Microsoft Making Big .NET Aspire Push, So What Is It?

Microsoft is making a big push to publicize its new .NET Aspire tech stack for streamlining the development of .NET cloud-native services.

The company unveiled .NET Aspire at last month's Build 2024 developer conference, describing it as an opinionated, cloud-ready stack for building observable, production ready, distributed, cloud-native applications with .NET.

".NET Aspire brings together tools, templates, and NuGet packages that help you build distributed applications in .NET more easily," the company said last month. "Whether you're building a new application, adding cloud-native capabilities to an existing one, or are already deploying .NET apps to production in the cloud today, .NET Aspire can help you get there faster."

.NET Aspire
[Click on image for larger view.] .NET Aspire (source: Microsoft).

.NET Aspire is claimed to help users with:

  • Orchestration: .NET Aspire provides features for running and connecting multi-project applications and their dependencies for local development environments.
  • Components: .NET Aspire components are NuGet packages for commonly used services, such as Redis or Postgres, with standardized interfaces ensuring they connect consistently and seamlessly with your app.
  • Tooling: .NET Aspire comes with project templates and tooling experiences for Visual Studio, Visual Studio Code, and the dotnet CLI to help you create and interact with .NET Aspire projects.
  • Service Discovery: Automatic injection the right connection strings or network configurations and service discovery information to simplify the developer experience.
  • Dashboard: See live OpenTelemetry data with no configuration required. Launched by default on run, .NET Aspire's developer dashboard shows logs, environment variables, distributed traces, metrics and more to quickly verify app behavior.
  • Deployment: manages injecting the right connection strings or network configurations and service discovery information to simplify the developer experience.

Devs can get started with .NET Aspire with the .NET CLI, Visual Studio 2022 v17.10 or the Visual Studio Code C# Dev Kit.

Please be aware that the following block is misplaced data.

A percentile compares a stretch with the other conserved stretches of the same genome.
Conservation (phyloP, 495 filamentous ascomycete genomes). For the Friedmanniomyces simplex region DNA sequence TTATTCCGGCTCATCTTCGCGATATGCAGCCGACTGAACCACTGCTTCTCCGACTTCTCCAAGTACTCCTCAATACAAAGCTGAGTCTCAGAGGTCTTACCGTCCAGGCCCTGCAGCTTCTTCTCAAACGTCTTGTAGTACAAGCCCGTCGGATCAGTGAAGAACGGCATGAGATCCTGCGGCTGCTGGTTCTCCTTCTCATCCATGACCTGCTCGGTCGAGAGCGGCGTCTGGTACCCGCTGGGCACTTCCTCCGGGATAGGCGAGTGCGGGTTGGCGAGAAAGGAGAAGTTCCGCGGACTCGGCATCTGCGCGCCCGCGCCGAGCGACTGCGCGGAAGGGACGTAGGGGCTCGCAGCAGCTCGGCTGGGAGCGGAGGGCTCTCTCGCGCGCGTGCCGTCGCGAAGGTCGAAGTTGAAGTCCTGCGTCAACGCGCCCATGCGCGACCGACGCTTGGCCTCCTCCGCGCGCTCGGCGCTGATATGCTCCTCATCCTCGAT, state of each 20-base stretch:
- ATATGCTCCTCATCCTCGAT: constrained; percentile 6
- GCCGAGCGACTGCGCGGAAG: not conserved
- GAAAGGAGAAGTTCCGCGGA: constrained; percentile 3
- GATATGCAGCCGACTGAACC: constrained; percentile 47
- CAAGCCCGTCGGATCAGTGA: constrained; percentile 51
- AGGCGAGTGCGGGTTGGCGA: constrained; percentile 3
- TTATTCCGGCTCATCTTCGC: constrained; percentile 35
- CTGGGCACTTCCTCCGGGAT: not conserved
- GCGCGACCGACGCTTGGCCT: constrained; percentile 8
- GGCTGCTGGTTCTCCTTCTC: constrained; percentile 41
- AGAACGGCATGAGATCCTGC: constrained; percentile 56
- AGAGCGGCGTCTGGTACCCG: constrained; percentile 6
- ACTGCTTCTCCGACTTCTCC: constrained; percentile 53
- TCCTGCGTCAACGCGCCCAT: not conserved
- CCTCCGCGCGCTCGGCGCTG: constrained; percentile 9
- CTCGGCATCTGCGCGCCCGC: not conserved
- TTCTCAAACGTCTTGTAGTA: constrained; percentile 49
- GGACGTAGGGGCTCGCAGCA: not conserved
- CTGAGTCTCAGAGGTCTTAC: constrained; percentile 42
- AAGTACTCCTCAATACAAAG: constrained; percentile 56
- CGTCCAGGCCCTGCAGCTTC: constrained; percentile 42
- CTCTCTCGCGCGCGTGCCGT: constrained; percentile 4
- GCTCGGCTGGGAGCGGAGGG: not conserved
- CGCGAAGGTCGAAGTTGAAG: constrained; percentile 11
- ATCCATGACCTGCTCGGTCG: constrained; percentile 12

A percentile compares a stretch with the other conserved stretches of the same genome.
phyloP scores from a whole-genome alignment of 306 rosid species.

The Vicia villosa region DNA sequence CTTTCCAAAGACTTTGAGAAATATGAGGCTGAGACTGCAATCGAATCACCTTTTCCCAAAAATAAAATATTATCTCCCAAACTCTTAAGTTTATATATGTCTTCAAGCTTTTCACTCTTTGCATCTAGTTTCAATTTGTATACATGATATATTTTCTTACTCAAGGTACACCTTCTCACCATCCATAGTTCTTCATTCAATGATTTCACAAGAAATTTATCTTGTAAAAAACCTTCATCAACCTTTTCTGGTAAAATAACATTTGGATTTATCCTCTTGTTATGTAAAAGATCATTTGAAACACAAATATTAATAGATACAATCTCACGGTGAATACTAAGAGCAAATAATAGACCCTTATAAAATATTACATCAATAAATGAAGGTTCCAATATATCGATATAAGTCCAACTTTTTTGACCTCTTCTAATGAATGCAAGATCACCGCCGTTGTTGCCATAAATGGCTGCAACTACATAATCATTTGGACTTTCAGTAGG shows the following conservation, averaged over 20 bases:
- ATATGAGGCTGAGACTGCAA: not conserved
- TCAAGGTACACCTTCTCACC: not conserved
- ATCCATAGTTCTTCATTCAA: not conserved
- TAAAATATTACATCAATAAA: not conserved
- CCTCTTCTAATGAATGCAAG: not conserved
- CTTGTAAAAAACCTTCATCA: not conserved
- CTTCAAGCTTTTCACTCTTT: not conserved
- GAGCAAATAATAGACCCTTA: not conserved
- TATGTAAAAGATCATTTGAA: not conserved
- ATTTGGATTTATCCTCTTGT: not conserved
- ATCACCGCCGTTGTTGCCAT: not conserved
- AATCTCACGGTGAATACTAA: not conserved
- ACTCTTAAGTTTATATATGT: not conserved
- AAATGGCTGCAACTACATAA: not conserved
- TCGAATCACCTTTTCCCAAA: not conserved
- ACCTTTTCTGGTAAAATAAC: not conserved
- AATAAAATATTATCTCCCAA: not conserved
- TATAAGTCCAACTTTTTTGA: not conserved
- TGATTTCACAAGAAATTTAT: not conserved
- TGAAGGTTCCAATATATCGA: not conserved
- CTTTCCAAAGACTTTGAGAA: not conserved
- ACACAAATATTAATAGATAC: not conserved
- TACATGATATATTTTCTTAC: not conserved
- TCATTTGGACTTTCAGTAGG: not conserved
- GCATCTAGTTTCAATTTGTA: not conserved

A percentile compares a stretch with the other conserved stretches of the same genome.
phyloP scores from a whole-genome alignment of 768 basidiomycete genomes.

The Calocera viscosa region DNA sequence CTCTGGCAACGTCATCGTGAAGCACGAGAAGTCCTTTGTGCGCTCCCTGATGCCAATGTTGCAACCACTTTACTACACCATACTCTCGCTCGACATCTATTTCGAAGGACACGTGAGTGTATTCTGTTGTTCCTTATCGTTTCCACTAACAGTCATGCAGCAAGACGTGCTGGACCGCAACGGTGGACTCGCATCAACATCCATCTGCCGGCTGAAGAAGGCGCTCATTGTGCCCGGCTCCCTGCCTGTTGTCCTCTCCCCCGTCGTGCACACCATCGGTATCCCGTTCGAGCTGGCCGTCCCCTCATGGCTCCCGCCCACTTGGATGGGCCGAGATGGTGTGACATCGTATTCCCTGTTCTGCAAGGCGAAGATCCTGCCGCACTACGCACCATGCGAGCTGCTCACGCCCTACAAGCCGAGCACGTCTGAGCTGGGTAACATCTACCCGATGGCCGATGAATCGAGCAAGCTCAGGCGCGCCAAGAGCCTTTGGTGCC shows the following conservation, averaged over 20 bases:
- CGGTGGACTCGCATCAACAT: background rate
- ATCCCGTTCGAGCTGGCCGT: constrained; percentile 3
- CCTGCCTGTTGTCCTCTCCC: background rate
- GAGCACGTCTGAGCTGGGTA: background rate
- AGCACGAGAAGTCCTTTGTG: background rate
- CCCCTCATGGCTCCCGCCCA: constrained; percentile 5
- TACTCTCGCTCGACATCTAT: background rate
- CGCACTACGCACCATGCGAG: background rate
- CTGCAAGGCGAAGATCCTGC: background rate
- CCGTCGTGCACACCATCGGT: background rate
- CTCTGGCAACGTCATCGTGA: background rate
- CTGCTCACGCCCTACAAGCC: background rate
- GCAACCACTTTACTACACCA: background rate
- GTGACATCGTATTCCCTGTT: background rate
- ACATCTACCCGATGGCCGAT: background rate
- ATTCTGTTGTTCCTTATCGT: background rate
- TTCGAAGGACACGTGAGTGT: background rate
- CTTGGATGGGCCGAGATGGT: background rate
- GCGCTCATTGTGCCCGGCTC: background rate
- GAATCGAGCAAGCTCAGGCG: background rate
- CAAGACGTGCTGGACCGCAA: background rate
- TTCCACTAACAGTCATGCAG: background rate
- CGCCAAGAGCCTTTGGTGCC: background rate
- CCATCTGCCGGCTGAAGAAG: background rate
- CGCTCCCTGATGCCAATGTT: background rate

This month Microsoft has been busy promoting new guidance, documentation and information for .NET Aspire.

On Tuesday, for example, Microsoft posted an invitation for Developer Blog readers to "Join Us for .NET Aspire Developers Day -- Elevate Your Cloud Native Skills!" on July 23, 2024.

Event highlights include:

  • Keynote Sessions: Glenn Condron and Maddy Montaquila will kick off the event, sharing the latest updates and future vision for .NET Aspire. Learn firsthand how .NET Aspire can simplify your development process and accelerate your projects.
  • Deep Dive Sessions: Our experts, including Jerry Nixon, Mitch Denny, and Dan Wahlin, will guide you through advanced topics such as building custom components, integrating with enterprise services, and extending your applications with .NET Aspire.
  • Community and Ecosystem: Discover how the broader web community and our key partners, like MongoDB, New Relic, and Raygun, are contributing to the .NET Aspire ecosystem. Get inspired by their success stories and learn how to integrate their tools into your own projects.

Just two days before, Microsoft posted "Let's Learn .NET Aspire -- Start your cloud-native journey live!" as part of its "Let's Learn .NET" series. Taking place yesterday, the event's detailed two-hour video featuring Jeff Fritz is now available for replay.

Following that event in English, events in a string of different languages kicked off today:

Devs wanting to watch those events should first get a full collection of resources prepared for the event, featuring materials such as GitHub's "Let's Learn .NET Aspire" repo and a full accompanying workshop.

Weather Workshop
[Click on image for larger view.] Weather Workshop (source: Microsoft).

The all-new workshop will teach building out a weather browser with a Blazor front-end, interacting with live weather data from the US National Weather Service.

And if all of the above isn't enough, Microsoft has also published a slew of recent documentation and guidance for .NET Aspire:

.NET Aspire is obviously an important new initiative for Microsoft, which has been increasingly using it to promote more Azure development, long a key focus at Redmond. So stay tuned to see what the company "aspires" to next along those lines.

About the Author

David Ramel is an editor and writer for Converge360.

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